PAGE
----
Mainstream Media | - Part 5

U.S. markets are closed today for President’s Day, so the financial news is a little light stateside,  but it’s business as usual around the world and they’ve been hard at work at the U.K.’s Telegraph this morning providing this update on Libya, oil, and gold.

Let’s see… Brent crude oil is at $104 a barrel, WTI crude is at $89, gold just topped $1,400 an ounce again, and silver surged past $33, looking like it will reach $40 by the end of the week as global equity markets are moving lower along with U.S. stock futures.

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How is this a Bold Prediction???

In the first of what will surely be many, many 2010 year-end reviews and predictions for the year ahead, CNBC goes waaaaay out on a limb and calls for sharply higher stock prices next year in one of their “Boldest Predictions for 2011“.

What would really be bold is if they predicted that their ratings will soar. Of course, with nine of the ten lowest rated cable shows last month as reported at Business Insider the other day, that may not be too difficult to achieve.

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Why People Don’t Buy Gold

Spotted over at the Implode-O-Meter recently was yet another xtranormal text-to-movie, this one dealing with the mainstream view toward gold as an investment.

Favorite line from the gold-averse investor: “I do not want to feel stupid. I do not want to be called strange and weird … I listen to a few people that everyone else listens to. Then, if I am wrong, I don’t feel stupid because everybody else made the same mistake.”

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Paul: “Government Can Not Create Prosperity”

Rand Paul, son of Congressman Ron Paul (R-TX) and soon to be labeled (R-KY) himself, had a big win last night that put him into the Senate while the results were mixed for other Tea Party candidates. It should be an interesting legislative session ahead – not that much of anything will get done (or undone) with a divided Congress – but the electorate certainly expressed their dissatisfaction with the status quo.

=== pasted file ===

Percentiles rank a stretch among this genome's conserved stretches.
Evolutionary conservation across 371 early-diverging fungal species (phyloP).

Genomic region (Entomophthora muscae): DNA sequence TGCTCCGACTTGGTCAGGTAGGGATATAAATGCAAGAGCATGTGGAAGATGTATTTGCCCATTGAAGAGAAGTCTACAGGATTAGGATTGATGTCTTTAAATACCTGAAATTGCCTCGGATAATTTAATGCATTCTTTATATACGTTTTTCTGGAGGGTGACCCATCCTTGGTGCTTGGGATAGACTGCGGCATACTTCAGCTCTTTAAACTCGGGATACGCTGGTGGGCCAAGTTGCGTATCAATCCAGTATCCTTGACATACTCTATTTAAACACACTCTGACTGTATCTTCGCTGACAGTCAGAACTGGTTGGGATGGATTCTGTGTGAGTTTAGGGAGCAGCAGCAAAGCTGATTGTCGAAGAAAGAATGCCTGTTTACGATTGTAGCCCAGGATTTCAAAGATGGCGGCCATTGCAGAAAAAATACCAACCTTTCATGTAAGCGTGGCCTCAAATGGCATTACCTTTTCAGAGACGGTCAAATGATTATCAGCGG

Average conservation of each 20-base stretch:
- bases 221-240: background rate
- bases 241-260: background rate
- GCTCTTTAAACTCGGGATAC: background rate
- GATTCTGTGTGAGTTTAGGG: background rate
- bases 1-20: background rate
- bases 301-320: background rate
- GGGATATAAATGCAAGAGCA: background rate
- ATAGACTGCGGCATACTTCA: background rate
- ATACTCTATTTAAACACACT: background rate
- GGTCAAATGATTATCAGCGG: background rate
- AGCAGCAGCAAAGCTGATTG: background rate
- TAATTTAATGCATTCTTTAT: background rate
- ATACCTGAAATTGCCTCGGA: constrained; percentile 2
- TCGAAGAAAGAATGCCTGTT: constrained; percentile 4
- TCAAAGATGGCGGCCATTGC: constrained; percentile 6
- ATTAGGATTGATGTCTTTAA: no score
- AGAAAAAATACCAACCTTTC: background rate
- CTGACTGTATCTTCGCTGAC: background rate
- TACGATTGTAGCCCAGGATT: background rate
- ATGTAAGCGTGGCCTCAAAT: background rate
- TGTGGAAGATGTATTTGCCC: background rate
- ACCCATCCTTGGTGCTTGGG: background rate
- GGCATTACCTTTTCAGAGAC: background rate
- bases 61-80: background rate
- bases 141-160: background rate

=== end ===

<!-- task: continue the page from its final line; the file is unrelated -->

Paul’s message and that of some of the other Tea Party candidates certainly resonated with senior citizens where support for the movement was generally quite high. Favorite line from Paul’s acceptance speech: “We are in the midst of a debt crisis, and the American people want to know why we have to balance our budget and they don’t”.

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When it becomes difficult to find reporting about the gold price like this commentary($) by Mark Williams in the Financial Times (alternatively, here), you’ll know that we’re near the end of the secular bull market that is now just ten years old, but, until that time, the prevalence of this type of thinking toward the metal – the fundamental misunderstanding of the historical nature of money and hubris on a grand scale regarding the monetary system that is now in place (which, in itself, is both remarkable and naive given what’s happened over the last few years) – then, you know that gold prices have much higher yet to go.

Few silver linings when gold bubble bursts

Beware of bubbles. Tulips, the dotcom boom and pre-credit crunch real estate have a lot in common; they are assets that were in vogue, became overbought and eventually fell to earth. And now it’s gold.

Historically, two-thirds of gold demand comes from the jewellery industry and from countries like India and China. The remaining demand is generated by investors, manufacturing and the dental industry. But over the last four years, gold has staged a spectacular price rise and won many new investors. Everyone from hedge funds to individuals has jumped in, seeing gold as a way to improve portfolio diversification. Today portfolios often allocate 5 per cent or more to gold. A decade ago such an allocation in sound investment circles would have been heresy.

Well, tick off “List of prior asset bubbles” for this anti-gold rant, but, for some reason, this piece is missing the most important argument against the metal that is now an industry standard – gold earns no interest and pays no dividend.


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